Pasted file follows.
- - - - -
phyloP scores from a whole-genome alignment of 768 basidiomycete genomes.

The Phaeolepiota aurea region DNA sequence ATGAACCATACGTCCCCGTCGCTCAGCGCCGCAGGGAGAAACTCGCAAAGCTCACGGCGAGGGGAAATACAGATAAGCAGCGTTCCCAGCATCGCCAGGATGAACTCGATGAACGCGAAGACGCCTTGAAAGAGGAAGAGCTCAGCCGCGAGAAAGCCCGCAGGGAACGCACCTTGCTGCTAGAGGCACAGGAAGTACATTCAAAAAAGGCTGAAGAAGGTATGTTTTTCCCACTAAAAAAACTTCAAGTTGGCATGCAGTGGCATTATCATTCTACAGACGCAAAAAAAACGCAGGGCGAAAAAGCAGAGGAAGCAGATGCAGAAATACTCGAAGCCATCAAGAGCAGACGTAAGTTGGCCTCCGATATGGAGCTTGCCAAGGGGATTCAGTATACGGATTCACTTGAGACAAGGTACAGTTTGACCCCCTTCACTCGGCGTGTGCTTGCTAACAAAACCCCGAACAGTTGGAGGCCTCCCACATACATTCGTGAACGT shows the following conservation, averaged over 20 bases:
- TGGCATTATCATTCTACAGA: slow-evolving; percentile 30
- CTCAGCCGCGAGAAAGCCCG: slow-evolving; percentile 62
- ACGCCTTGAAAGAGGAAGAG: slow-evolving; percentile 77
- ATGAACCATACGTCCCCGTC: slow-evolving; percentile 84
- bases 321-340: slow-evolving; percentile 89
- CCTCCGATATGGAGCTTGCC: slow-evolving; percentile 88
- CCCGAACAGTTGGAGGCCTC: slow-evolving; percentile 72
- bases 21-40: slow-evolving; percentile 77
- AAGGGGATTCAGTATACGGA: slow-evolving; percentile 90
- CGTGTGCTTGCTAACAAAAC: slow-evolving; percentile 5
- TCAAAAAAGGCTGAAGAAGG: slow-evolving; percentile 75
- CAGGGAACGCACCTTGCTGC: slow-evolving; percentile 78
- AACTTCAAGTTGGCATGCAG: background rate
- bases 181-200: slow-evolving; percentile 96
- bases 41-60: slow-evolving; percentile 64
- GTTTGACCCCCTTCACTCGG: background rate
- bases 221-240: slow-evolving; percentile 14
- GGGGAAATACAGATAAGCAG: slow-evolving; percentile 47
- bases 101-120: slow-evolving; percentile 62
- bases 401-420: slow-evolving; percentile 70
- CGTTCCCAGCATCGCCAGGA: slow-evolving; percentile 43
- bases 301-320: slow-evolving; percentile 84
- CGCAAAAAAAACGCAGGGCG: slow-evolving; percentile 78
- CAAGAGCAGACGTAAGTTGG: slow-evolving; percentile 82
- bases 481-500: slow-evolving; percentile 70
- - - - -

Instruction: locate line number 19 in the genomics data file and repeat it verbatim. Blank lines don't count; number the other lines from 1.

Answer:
- bases 221-240: slow-evolving; percentile 14